INVESTIGATION

Maersk Regional Communication Manager for Africa Tricia Suguitan confirmed the firm’s containers had been detained and that they were helping the detectives to shed light on the cigarettes consignment.

“Maersk Line has shared information on the identity of the cargo owner with the relevant authorities as requested.

"We are closely working with KRA on this matter. Due to the ongoing investigation we canno t disclose further details or comments,” Ms Suguitan wrote back.

Contraband dealers are said to sometimes use fake details, especially for the receivers of goods.

They then wait to see if the commodities pass the customs after which they collect the cargo.

IN HIDING

The dealer essentially leaves the shippers to take all the risks involved in the process, a risk they are said to be properly compensated for.

Like in the cigarette consignment case, the importers go underground until they are sought by the police.

Focus has also shifted on Xplico Insurance Company in what may turn out to be the irony of a health insurance provider also importing cigarettes for the same clients it aims to safeguard.

On Saturday, the company that had a bitter court battle over its control in 2014 had no director or manager listed on its website.

Speaking to Nation on phone, the company’s Managing Director Michael Muriithi fir st denied knowing anything about the matter.

However, he later confirmed that they had been contacted by KRA over the contraband cargo, but distanced the company from it.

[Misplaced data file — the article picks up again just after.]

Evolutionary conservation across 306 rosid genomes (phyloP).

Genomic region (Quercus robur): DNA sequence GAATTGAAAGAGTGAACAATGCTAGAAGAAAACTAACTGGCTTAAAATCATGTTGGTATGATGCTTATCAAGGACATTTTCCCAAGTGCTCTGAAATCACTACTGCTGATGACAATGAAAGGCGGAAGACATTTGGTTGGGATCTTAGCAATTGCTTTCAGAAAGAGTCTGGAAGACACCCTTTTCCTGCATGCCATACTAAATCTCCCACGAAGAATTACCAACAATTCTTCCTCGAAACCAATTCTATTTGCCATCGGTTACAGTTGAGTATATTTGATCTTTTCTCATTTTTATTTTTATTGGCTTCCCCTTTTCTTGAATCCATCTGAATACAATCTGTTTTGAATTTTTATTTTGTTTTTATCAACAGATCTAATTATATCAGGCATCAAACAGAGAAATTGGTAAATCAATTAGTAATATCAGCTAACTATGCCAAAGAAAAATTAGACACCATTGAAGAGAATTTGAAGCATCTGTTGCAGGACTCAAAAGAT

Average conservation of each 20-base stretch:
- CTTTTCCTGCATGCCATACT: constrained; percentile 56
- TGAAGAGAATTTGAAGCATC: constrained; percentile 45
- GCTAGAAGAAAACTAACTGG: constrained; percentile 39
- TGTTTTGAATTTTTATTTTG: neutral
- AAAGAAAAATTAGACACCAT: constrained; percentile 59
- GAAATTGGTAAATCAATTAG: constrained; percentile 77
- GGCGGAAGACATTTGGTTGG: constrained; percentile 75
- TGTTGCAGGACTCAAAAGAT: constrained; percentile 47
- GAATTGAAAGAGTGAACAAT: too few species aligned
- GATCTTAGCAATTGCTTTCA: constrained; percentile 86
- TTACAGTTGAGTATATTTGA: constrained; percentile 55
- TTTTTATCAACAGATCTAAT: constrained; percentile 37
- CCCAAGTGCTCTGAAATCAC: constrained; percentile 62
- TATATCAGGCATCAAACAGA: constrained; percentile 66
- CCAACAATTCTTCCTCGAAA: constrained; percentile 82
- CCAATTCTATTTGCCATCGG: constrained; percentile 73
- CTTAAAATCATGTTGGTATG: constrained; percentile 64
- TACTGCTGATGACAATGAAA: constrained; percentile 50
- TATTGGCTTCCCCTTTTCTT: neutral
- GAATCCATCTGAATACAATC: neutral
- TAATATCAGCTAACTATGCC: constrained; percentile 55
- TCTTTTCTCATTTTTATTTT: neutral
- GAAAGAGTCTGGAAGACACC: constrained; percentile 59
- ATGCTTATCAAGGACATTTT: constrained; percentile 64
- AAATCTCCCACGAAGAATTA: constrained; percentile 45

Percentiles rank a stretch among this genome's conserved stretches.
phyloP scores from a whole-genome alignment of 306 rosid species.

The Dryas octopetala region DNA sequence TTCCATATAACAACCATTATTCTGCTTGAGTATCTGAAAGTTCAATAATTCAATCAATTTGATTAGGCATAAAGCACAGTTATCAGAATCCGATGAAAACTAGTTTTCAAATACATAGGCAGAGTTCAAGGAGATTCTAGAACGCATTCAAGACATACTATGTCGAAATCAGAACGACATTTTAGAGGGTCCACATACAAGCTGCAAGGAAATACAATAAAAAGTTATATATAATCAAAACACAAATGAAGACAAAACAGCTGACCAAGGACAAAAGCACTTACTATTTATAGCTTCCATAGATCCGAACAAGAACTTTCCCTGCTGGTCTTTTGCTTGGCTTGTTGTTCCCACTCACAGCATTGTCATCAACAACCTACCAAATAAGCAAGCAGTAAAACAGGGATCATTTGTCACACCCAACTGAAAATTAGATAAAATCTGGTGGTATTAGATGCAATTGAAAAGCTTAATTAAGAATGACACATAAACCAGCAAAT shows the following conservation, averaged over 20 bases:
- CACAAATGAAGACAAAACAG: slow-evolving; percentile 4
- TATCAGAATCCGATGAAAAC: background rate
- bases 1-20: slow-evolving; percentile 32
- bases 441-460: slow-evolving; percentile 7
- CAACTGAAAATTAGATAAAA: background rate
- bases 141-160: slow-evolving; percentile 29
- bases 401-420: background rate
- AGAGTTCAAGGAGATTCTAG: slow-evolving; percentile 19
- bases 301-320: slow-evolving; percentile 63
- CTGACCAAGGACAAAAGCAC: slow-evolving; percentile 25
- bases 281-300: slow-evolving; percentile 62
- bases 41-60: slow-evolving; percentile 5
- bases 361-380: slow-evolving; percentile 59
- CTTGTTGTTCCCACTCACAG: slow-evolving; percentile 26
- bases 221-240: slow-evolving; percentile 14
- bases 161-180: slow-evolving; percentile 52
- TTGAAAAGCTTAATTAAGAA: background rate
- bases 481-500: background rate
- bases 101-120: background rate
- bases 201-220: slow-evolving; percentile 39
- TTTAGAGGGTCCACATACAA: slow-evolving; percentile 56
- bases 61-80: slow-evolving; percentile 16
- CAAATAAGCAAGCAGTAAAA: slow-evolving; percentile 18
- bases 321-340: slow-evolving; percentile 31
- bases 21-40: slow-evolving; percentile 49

“We have talked to KRA, and we have convinced them the cigarettes are not ours. We have nothing to do with it,” Mr Muriithi said.

COUNTERFEITS

It however remains unclear how he would say he had convinced the taxman when investigations were still ongoing.

“Xplico insurance is aware that health is the most valuable asset for all, particularly for people with dependants and commitments. A trip to the hospital can be much more costly than you might expect,” the company’s website reads.

The cigarettes were nabbed alongside other commodities such as China Police attire, whose intended use remains unclear.

There we also undergarments worth Sh21 million, electric cables worth Sh10 million, most of which were counterfeits, car spare parts, tooth brushes, fake iron sheets and TV decoders worth Sh22.5 million.

COSTLY

Another cargo of cooking oil worth Sh10 million and an assortment of fake electronics worth Sh275 million were also nabbed.

Detectives say there is a new trend where consignments are shipped using proxies whose details are either taken without their knowledge or not.

The illegal traders are also said to have a well-weaved web of intelligence, ensuring they know whether there would be any trouble, and taking cover whenever the goods are likely to be confiscated.

“You and I cannot engage in this business; these people have high intelligence, and they operate in a complicated way.

"As shippers, we only get to know the recipient of the cargo, who may or may not turn up to pick the cargo once it is flagged. We end up paying fees to keep it and some times destroy it,” Kenya Ship Agents Association Chief Executive Juma Tellah said.